An ambitious woman in the London office named Louise Kitchen actually assembled a small group who worked on the platform for over six months. John Sherriff, who was the head of the office in London, flew to Houston and presented it to Skilling. He asked, “What do you think?” After further consideration of the more developed idea, Skilling was sold. “Good,” Sherriff said, “because we’re rolling it out in six weeks.” (More on EnronOnline here)

Ken Rice, of the busted lip fame, was the head of the group that would now trade bandwidth on the internet like energy or pork bellies. “Enron has found a way to stay ahead of the curve,” Rice says.

In 1999, after years of preparation, Enron unveiled its Enron Broadband Services division. It was a major focus of the annual conference Enron hosted for securities analysts on January 20, 2000. The reception to this was so great that on January 20, 2000, the stock bounced from $54 to $67.

In July 2000 Enron announced a deal with Blockbuster to deliver video on demand. Analyst Carol Coale says, “It was like being at a religious cult meeting.”

Coale seems to be talking about the January 2001 conference, not the Blockbuster deal from six months earlier. But Gibney conflates the two events. Blockbuster wasn’t EBS. It was just a part, and a relatively small and transitory one at that, of a much bigger business. Enron explained it well, and was putting that business in to action. The analysts understood that. But Gibney/McLean/Elkind don’t, or no doubt more accurately, don’t want to, instead choosing to mis-describe it so it fits their bogus storyline. Nobody has challenged them about this.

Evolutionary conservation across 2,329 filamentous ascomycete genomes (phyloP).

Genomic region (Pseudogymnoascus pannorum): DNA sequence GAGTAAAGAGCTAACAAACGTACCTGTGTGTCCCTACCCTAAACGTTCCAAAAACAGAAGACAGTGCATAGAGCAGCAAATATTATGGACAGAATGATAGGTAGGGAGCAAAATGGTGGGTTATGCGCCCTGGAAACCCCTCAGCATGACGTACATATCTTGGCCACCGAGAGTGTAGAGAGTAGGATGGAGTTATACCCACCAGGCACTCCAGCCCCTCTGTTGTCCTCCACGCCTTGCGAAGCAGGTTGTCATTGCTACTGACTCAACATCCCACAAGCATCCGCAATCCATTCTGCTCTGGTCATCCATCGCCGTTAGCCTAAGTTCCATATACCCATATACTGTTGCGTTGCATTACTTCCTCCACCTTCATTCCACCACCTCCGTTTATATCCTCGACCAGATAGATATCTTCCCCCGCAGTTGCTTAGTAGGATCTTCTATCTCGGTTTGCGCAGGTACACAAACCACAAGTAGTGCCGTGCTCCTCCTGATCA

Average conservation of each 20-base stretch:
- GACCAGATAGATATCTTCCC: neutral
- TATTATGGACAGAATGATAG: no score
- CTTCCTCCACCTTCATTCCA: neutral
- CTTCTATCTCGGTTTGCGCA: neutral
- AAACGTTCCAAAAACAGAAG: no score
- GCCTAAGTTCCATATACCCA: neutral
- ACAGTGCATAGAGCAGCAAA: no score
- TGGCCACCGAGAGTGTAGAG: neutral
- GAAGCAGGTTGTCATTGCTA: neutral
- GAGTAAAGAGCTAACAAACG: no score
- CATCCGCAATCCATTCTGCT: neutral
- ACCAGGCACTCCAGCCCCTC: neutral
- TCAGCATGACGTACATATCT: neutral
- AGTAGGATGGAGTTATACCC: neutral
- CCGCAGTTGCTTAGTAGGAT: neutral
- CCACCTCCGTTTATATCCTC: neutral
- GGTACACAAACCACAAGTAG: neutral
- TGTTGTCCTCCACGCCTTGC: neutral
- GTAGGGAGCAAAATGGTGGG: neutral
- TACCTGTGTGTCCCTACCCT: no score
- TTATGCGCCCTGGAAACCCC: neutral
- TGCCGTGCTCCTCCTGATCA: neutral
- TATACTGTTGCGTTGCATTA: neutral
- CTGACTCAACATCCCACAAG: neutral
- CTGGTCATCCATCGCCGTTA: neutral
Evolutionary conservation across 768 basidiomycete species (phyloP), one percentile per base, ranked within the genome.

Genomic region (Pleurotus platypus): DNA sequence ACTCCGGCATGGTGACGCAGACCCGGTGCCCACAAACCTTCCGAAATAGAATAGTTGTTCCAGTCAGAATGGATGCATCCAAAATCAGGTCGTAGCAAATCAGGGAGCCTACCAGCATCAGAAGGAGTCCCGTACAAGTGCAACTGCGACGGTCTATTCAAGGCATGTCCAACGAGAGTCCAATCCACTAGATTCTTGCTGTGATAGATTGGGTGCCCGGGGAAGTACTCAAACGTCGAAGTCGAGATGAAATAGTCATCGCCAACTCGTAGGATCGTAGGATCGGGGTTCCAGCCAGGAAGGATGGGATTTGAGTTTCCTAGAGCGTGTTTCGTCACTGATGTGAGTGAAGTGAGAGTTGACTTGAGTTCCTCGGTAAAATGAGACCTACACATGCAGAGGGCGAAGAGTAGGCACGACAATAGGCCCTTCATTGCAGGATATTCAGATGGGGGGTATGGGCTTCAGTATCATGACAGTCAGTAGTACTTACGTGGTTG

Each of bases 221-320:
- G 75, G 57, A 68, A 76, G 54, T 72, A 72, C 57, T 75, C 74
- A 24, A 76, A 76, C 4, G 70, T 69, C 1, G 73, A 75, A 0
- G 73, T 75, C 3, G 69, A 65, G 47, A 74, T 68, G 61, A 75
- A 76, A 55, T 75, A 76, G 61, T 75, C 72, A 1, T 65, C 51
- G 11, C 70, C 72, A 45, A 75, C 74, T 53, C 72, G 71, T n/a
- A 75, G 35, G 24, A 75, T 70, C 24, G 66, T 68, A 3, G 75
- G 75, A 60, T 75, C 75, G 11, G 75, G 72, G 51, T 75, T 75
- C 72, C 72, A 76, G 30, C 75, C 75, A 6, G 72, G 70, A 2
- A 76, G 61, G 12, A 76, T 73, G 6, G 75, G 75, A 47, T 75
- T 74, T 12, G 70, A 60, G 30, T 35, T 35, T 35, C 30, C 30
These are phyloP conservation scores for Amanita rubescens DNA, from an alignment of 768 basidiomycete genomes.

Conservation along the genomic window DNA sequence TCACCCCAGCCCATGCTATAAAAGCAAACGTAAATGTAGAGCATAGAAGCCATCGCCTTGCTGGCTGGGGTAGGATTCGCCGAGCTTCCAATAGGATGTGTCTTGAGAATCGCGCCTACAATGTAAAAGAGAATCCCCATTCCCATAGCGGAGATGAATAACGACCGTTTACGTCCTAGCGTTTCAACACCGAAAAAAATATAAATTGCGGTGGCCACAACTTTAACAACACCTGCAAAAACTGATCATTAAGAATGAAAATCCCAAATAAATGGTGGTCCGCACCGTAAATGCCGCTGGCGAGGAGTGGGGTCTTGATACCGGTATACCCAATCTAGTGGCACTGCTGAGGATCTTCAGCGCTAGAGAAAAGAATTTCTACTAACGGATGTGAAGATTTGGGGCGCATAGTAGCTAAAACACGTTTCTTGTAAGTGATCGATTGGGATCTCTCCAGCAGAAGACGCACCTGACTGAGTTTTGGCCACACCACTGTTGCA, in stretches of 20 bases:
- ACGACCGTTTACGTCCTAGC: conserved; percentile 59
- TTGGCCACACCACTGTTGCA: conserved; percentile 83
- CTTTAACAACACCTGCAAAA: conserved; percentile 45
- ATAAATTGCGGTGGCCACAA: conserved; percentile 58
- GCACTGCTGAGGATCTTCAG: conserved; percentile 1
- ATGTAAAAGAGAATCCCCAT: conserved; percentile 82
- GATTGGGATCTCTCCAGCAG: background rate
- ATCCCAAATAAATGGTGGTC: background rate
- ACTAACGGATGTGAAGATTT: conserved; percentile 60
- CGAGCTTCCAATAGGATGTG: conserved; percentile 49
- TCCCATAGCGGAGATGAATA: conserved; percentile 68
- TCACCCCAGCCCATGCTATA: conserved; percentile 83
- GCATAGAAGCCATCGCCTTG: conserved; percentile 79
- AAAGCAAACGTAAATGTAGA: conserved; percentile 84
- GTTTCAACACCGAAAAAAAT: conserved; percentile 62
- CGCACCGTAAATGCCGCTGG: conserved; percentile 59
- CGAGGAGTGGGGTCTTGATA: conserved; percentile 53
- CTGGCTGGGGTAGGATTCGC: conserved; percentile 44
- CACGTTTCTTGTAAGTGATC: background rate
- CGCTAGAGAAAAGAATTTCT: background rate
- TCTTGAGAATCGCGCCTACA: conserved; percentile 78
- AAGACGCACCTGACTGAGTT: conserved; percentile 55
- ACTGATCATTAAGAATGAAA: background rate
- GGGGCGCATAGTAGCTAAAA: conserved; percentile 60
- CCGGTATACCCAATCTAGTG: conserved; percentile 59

The narrator claims that one analyst (unnamed) summed up his recommendation to his investors in one word: wow.

Enron stock soared 34% in two days.

“You can tell from the response from the stock market that they like the strategy. It makes sense,” Skilling said.

The technology, says the grinchvoice, didn’t work and the deal with Blockbuster soon collapsed.

That’s not true, but tough to prove. The first EBS trial – in which the Task Force tried to prove the technology didn’t work — ended in disaster for the Task Force. (One source for some interesting information is this Houston Chronicle article about an engineer’s testimony about the software. Lawrence Ciscon, Enron Broadband Services’ former leading software engineer testified that the network operating software that prosecutors disparaged really did exist, was being phased in on schedule and has since been patented. He also reports that he felt threatened by the Task Force, but that’s peripheral to this discussion.)

Bethany McLean: “By the end of 2000 Enron was running out of ways to make the Broadband business look successful. They’d tried every trick in the bag to try to create the illusion of a business where there was none and the people who were working there were getting increasingly desperate.”

McLean was wrong. EBS was still doing well then; the bottom didn’t start falling out until end of February and March, and if Enron hadn’t gone bankrupt would no doubt be hugely successful today (though this is an example why Enron such an easy target, given that because we never got a chance to see what would have happened folks can say almost anything and can’t be absolutely proven wrong.)

The voiceover claims, “The executives started selling their stock.” He lists the figures:

“Ken Rice had sold 53 million, Ken Lay had sold 300 million, Cliff Baxter, 35 million, Jeff Skilling, 200 million.”

How accurate are these numbers? For example, Skilling was asked about a sale of $66 million during his congressional hearing. Are we to assume that the congressional questioners didn’t care about another $134 million? The discrepancy can’t be overlooked, but was but untrustworthy Gibney.